The Deepest Sleep is a first person, horror point-and-click adventure; the last installment in a trilogy of adventures involving sleeping rather deeply. Happily, never having played its two prequels didn’t spoil my enjoyment. The Deepest Sleep has you diving deep into your nightmares and fighting to find a way out, while avoiding the scary creatures that want you to never wake up again.
You’ll find yourself a traveler in a dark and moody world, where the sole source of illumination is your flashlight. An old trick, but it’s effective and travelling through the atmospheric, varied and pixel art-y environments feels scary and anxiety-inducing. The constantly shifting artwork feels as if a filter of television static has been applied to it and helps a lot, as does the game’s ambient soundscape. You’ll hear the wind blowing, things crawling through the water, floors creaking, monsters breathing and other barely audible sounds you won’t be able to decipher.
Everything is surreal and disorienting, thus perfectly capturing the dreamlike texture of the setting. It’s a place where you’ll be expecting a jump scare around every corner. A place of dread and fear that, miraculously, is supported by its wisely thought-out puzzles.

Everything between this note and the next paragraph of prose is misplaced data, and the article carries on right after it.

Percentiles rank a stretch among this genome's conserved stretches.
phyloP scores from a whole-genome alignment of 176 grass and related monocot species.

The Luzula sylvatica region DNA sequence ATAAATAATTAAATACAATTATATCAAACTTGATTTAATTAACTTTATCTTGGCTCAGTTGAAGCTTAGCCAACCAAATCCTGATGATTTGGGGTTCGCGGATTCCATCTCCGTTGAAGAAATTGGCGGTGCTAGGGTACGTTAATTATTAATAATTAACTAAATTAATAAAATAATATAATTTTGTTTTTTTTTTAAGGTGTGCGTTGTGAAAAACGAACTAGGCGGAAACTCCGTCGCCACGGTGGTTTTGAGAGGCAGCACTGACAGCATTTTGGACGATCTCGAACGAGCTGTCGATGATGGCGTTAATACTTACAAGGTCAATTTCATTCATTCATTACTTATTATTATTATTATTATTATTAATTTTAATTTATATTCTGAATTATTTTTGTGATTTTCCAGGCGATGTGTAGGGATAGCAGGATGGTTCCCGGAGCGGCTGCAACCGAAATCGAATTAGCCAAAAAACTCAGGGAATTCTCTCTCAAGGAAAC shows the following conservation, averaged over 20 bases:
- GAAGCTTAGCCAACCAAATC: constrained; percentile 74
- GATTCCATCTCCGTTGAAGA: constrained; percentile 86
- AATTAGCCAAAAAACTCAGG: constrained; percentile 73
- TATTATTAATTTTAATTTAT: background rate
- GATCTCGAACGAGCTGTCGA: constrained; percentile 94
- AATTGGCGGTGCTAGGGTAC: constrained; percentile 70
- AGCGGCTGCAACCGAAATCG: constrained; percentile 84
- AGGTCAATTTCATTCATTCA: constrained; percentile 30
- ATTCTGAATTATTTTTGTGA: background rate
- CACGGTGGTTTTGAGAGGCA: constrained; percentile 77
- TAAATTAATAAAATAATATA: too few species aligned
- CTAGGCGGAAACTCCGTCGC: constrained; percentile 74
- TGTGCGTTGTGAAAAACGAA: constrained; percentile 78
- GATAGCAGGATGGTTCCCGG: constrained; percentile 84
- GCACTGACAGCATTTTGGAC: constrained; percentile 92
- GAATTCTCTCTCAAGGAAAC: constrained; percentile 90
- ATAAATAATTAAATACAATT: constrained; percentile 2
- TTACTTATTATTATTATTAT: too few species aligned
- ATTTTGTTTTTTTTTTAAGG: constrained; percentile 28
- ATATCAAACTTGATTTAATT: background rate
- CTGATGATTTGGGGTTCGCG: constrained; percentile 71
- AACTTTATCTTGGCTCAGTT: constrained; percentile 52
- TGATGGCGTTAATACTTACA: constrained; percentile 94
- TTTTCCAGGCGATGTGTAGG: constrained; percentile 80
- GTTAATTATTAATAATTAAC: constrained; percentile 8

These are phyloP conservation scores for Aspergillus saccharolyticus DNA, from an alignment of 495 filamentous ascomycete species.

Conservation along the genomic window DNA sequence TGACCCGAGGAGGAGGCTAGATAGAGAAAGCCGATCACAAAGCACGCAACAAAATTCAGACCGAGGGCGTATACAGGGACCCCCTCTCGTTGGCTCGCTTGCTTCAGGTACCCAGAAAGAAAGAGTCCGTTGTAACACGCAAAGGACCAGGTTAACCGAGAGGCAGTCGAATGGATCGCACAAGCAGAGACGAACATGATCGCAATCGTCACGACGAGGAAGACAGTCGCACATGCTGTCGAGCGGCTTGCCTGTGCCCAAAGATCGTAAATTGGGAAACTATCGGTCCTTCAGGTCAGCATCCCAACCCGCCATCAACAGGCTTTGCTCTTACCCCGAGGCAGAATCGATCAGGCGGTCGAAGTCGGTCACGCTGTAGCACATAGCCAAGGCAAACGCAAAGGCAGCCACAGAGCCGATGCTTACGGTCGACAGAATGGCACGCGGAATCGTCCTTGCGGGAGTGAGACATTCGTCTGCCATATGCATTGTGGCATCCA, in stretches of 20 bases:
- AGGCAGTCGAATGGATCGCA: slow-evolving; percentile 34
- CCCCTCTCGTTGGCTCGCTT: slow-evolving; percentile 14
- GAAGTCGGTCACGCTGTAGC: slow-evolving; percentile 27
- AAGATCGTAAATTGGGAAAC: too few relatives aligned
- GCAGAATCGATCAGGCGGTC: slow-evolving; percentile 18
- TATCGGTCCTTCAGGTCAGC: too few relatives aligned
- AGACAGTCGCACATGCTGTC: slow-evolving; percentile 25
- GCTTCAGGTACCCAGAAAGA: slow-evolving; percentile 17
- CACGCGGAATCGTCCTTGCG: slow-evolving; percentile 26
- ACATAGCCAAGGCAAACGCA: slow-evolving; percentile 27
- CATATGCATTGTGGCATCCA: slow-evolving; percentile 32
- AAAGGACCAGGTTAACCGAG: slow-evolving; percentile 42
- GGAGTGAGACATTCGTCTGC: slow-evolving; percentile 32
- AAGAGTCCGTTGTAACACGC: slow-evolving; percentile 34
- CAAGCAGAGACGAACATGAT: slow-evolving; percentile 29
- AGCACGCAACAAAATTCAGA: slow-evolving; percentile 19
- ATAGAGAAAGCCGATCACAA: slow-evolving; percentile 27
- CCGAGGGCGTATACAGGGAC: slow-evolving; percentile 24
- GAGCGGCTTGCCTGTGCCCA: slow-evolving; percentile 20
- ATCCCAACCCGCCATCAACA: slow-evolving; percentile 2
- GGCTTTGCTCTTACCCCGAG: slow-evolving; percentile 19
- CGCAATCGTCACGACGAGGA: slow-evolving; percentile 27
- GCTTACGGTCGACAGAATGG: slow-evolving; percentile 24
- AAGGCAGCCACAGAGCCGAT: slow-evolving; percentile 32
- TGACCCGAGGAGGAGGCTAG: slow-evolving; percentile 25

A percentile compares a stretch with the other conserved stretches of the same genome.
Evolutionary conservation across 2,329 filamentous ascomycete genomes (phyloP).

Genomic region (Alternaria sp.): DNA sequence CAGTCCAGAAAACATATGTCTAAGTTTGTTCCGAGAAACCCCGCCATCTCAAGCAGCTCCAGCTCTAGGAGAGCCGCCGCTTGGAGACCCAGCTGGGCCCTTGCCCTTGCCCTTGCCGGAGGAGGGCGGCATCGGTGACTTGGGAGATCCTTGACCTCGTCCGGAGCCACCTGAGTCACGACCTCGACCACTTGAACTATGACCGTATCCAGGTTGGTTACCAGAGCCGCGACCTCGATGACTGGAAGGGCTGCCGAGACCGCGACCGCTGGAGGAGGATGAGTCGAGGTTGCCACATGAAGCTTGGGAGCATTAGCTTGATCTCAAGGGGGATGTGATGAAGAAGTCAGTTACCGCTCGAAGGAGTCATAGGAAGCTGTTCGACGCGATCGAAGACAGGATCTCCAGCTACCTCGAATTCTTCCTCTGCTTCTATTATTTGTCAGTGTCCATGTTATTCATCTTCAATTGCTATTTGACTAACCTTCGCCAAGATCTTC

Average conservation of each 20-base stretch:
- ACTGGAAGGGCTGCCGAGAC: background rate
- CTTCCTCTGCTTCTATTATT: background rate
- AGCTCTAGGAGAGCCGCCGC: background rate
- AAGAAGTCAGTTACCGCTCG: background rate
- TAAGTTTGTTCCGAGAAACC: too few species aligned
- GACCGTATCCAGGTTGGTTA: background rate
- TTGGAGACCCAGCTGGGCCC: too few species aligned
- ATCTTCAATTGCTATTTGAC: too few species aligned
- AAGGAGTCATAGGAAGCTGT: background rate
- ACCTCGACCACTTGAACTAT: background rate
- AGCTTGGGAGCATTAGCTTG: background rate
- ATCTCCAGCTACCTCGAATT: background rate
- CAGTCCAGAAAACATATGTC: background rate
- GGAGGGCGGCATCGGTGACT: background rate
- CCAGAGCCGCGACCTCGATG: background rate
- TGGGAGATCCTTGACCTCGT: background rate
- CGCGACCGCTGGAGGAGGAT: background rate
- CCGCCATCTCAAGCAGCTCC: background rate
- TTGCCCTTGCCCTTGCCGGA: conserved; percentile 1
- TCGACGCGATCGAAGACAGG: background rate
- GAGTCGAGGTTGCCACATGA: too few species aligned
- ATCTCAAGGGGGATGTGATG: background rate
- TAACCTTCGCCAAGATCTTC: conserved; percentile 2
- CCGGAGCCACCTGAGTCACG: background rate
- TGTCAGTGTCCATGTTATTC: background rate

Starting off from the rather obvious smashing-a-vase-with-a-hammer-to-get-the-hidden-gem, the puzzles quickly escalate to the more demanding, more appropriate be-quick-in-solving-riddles-under-pressure-or-die affairs. That might be a bit frustrating but it definitely makes sense from a narrative point of view. And then you’ll be tasked with moving subtly, which has been wisely translated into being forced to move the mouse cursor painfully slow while still hitting a time limit. And this really works. The puzzles aren’t merely tied to the overall mood, they enhance it.
Oh, and I believe that solving one of them will result in the hanging of a clown-like person, but I can’t be sure. He could have been dead already.
So, uhm, before I start spoiling everything, I suggest you go and play The Deepest Sleep. Play it in full screen with your headphones on and the lights out. And, after you are done, I suppose you could give its two prequels (Deep and Deeper Sleep) a try. They might just clear a few things up.